HomePrinceton PacketFinancial Literacy receives a boost from a donation by Cantor Fitzgerald

Financial Literacy receives a boost from a donation by Cantor Fitzgerald

The DoughMain Financial Literacy Foundation has received a $2,500 donation to continue the organization’s mission to close the financial literacy gap.

The donation helps the Princeton non-profit prepare today’s students and the larger community for a lifetime of financial responsibility by providing personal finance programs to schools and communities, according to Foundation officials.

“This donation helps support the organization and our efforts to develop quality and comprehensive personal finance education,” said Robert Church, Executive Director of DoughMain. “It helps us provide this curriculum at no cost to low income schools and communities.”

The curriculum is called FitKit, and educates on topics that involve income, careers, pay, benefits, deductions, taxes, budgeting banks and banking, savings and investments, credit and insurance, according to Church.

The $2,500 was awarded to the foundation from the Cantor Fitzgerald Relief Fund created by the Cantor Fitzgerald financial service firm.

According to Church, the funds were generated from the 2018 Cantor Fitzgerald Charity Day, a philanthropic event, which is organized to commemorate the 658 Cantor Fitzgerald and 61 Eurobroker employees tragically lost in the Sept. 11, 2001 attacks on the World Trade Center.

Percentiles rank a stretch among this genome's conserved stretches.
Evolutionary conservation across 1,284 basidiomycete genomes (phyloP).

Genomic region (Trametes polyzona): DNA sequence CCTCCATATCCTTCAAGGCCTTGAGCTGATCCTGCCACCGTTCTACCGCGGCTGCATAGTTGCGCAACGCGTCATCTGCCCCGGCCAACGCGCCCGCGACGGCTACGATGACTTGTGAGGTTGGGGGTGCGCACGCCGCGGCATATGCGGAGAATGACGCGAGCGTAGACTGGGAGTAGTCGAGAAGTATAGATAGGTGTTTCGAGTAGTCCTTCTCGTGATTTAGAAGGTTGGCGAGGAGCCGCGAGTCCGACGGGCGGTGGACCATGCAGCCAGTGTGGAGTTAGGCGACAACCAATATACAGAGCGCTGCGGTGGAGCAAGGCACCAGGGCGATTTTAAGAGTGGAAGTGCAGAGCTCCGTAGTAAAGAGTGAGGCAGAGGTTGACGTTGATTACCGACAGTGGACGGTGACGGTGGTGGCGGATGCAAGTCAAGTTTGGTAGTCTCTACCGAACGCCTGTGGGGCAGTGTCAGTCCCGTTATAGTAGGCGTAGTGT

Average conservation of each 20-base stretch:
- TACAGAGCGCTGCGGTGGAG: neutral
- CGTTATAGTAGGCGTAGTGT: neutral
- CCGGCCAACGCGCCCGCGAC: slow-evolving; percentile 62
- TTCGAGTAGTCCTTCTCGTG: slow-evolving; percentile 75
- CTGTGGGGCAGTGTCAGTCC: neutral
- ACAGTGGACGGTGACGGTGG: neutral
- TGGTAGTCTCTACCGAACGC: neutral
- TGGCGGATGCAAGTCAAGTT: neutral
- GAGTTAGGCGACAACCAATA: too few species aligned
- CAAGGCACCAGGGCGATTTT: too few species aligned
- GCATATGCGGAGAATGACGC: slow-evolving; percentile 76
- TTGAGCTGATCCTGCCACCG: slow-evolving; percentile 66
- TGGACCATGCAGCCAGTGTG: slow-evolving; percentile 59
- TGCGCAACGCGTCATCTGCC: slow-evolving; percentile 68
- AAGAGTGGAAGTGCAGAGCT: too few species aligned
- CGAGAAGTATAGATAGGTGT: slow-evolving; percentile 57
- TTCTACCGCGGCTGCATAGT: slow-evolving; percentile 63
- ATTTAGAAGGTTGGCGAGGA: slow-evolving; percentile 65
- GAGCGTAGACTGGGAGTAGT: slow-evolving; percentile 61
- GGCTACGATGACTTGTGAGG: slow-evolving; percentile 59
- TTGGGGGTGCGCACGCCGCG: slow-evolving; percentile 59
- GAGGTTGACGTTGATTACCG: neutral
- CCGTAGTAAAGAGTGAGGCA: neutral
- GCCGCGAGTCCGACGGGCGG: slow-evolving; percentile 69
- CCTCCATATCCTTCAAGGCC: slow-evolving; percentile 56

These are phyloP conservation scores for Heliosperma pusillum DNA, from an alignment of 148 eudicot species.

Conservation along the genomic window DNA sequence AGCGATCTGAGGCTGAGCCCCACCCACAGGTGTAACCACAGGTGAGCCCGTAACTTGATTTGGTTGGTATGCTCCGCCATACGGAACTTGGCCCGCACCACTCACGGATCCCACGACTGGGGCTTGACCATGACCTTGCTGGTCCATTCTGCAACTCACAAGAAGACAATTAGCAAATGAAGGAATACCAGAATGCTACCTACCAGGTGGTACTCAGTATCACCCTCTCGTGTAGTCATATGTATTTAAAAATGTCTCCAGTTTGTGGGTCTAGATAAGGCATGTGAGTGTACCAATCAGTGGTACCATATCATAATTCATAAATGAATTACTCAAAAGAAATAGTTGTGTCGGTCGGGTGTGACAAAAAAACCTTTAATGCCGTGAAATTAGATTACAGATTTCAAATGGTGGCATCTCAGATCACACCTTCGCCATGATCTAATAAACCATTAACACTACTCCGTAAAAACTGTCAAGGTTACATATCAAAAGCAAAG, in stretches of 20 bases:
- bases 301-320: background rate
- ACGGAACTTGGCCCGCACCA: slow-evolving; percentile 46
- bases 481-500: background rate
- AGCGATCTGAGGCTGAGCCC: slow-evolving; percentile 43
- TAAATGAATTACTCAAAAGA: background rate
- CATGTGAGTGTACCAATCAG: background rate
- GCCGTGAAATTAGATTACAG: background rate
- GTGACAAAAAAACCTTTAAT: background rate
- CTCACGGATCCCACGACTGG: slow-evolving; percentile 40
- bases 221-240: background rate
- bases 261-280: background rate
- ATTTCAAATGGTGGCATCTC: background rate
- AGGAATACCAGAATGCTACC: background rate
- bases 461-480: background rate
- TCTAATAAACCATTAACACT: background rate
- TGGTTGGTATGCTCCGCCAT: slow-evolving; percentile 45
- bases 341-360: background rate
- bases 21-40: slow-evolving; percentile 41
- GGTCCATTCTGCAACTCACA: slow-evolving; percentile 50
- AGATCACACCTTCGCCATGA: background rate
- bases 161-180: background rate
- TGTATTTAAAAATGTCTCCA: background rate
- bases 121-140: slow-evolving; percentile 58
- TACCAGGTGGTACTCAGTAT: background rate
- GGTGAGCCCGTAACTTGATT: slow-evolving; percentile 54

Church said the Foundation is primarily an all volunteer based organization.

“Aspects of the organization are run by young people who volunteer their time or do internships with us to manage the different aspects of the organization,” he said.

Church said in 2018 alone the organization had more than 7,000 volunteer hours logged.

“Despite being primarily volunteer we have been able to grow our curriculum’s appeal outside of communities in New Jersey. This donation helps us continue to reach states like Rhode Island, Pennsylvania, New York and Florida,” he said.

Church said he believes that communities and districts should be aggressive in teaching personal finance to students.

“Out of the 600 school districts in the state about 96 of them report teaching anything related to personal finance. Skills in personal finance are extremely important especially now post 2008,” he said.

Church said charitable organizations apply every year to the Cantor Fitzgerald Relief Fund as well as, the Charity Day.

“They review the applications and then decide on whether they are going to support the organization. 2019 is the first year we were supported by them, which is wonderful,” he said.

For more information about the DoughMain Financial Literacy Foundation, visit dmfinancialliteracy.org.

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